AT every instant of time every material object which exists at that instant occupies some place, and wherever any material object is or, it is logically possible, could be, is a place. A place in the literal sense is wherever a material object is, or, it is logically possible, could be. Hence places have some volume.1 Let us call the place of an object, described as precisely as is logically possible by specifying its boundaries, the primary place of the object. The primary place of a material object will in consequence be the volume enclosed by a surface which fitted snugly round the material object, completely enclosing it.2 If my shaving-soap stick fits snugly into my shaving-soap case, the most precise description which can be given of where my shaving-soap stick is is that it is in my shaving-soap case. When an object which has a place is not the kind of object which can be enclosed by a snugly fitting surface (for examples see pp. 18 ff.) then other considerations are relevant to determining the most precise description which can be given of where it is and so its primary place.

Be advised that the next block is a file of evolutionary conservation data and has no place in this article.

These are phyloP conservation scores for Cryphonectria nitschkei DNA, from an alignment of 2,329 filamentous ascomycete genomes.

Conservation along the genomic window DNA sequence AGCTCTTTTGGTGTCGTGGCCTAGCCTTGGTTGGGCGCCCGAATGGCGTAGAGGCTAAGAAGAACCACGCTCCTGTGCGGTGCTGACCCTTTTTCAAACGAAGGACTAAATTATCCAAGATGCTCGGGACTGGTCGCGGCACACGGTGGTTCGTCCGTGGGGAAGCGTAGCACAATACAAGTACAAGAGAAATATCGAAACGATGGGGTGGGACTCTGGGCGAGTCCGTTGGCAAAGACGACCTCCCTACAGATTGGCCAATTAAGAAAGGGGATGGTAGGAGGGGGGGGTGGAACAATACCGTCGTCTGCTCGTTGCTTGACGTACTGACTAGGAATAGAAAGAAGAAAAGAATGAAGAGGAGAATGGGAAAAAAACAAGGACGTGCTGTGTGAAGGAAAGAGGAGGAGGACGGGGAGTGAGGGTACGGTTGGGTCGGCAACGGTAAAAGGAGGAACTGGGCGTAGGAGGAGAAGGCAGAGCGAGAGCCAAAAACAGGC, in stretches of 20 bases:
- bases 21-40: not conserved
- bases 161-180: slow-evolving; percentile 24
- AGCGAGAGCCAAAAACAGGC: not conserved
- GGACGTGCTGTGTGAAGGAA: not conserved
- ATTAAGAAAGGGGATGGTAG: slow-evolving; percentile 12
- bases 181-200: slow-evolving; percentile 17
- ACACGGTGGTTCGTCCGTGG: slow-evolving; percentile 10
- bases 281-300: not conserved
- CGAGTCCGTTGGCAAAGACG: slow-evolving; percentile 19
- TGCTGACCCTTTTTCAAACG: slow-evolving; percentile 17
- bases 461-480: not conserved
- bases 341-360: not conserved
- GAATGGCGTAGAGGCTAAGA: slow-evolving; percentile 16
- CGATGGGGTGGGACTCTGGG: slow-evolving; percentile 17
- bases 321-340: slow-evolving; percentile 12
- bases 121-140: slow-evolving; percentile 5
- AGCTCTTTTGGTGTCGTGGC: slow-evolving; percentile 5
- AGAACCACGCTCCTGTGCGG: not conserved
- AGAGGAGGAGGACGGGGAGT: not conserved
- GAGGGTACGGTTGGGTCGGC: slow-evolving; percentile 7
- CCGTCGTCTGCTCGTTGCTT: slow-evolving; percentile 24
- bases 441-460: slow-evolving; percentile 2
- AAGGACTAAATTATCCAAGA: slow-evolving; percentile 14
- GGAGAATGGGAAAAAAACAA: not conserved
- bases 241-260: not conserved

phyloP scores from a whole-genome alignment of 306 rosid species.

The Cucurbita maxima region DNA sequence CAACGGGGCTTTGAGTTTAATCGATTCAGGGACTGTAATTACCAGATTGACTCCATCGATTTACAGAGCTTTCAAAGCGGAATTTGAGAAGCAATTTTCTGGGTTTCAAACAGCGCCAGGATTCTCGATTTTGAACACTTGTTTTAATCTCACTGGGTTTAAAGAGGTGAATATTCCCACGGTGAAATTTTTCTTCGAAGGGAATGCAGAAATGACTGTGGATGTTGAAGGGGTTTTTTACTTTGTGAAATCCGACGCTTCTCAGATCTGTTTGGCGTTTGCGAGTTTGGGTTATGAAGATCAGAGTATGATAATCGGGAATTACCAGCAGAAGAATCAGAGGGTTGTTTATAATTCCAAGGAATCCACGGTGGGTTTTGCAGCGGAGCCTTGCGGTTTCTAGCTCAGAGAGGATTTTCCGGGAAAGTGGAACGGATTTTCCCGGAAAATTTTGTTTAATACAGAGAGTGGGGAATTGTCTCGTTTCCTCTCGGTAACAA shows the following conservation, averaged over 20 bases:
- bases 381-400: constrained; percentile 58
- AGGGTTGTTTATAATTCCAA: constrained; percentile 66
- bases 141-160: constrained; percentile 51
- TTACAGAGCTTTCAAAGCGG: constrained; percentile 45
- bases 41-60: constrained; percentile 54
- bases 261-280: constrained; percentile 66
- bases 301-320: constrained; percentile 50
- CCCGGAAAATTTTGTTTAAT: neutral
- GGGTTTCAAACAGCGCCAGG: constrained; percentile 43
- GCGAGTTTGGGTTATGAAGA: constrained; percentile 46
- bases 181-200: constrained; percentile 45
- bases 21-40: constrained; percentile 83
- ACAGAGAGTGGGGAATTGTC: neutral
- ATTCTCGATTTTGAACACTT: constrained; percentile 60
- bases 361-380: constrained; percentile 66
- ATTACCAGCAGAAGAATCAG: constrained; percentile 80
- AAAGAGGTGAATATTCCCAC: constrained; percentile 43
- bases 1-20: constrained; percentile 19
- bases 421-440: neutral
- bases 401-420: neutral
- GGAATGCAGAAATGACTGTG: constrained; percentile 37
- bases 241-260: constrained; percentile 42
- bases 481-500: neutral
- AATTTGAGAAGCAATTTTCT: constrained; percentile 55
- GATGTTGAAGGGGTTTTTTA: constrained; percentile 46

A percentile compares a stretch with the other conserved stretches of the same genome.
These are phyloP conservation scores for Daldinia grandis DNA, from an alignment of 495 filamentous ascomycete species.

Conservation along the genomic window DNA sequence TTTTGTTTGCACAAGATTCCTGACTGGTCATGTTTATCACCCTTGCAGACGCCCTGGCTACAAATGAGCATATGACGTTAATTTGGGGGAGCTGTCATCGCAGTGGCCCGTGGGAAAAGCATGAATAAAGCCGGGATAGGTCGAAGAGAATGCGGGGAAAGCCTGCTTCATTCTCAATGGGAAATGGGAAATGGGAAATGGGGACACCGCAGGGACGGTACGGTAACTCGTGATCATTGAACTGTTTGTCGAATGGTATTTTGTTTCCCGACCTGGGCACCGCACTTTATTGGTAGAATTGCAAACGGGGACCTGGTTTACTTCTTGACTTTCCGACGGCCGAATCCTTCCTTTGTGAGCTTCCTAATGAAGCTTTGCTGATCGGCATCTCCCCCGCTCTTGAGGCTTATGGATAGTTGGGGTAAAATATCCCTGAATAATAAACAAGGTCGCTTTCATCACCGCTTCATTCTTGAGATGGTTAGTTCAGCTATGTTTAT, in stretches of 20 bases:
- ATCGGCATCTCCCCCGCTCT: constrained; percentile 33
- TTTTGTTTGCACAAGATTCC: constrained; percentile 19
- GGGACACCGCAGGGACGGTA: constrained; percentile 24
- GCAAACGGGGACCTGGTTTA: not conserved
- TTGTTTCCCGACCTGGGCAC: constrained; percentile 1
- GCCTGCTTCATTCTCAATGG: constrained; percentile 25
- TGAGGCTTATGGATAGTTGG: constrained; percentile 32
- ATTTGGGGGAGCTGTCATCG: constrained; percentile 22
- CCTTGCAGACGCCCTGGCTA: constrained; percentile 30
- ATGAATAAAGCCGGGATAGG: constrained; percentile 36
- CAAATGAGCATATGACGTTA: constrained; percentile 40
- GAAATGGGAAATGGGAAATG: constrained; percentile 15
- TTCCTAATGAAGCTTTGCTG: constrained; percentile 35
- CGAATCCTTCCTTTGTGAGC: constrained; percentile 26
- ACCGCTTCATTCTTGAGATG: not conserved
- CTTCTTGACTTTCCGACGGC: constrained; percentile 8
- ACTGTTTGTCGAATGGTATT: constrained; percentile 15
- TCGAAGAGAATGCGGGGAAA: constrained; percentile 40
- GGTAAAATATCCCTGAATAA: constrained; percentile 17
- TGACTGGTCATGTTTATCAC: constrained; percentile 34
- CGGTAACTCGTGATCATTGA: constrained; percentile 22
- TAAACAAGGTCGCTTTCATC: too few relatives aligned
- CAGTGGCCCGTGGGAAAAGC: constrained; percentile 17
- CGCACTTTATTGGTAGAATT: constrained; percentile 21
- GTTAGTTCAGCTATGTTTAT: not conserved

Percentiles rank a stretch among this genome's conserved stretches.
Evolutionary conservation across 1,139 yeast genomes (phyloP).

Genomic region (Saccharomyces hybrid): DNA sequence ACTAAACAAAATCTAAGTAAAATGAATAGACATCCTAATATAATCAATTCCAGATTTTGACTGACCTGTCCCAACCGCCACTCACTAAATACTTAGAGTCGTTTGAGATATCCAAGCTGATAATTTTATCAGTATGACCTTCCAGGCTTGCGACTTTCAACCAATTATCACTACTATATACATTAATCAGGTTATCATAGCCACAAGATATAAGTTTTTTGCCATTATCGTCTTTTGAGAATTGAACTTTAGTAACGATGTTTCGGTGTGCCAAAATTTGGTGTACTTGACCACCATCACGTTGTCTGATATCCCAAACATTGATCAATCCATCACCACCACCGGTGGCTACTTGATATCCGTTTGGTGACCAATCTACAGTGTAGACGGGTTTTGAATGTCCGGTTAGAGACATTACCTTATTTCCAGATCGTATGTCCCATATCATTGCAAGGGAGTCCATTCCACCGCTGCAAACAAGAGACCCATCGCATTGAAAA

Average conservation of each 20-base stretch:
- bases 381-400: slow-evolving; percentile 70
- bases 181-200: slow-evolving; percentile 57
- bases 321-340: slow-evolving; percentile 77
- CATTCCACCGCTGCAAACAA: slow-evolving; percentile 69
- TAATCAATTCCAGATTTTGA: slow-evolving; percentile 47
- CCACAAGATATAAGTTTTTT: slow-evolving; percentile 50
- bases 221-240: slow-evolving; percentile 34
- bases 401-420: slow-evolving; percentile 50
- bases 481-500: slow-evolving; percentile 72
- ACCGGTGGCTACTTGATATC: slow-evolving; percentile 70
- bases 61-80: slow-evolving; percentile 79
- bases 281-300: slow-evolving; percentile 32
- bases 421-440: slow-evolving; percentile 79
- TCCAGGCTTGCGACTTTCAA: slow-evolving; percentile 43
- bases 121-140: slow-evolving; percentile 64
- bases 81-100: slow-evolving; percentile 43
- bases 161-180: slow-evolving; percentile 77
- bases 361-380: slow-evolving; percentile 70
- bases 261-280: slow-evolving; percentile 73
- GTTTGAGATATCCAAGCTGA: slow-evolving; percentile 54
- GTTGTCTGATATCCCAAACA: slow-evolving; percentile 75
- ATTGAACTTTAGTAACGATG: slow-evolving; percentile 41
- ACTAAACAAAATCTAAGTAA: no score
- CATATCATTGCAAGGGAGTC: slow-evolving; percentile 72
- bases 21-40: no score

KeywordsPhysical Object Spatial Relation Material Object Temporal Instant Primary Quality
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- Aristotle, Physics, book iv, chapters 1–5.Google Scholar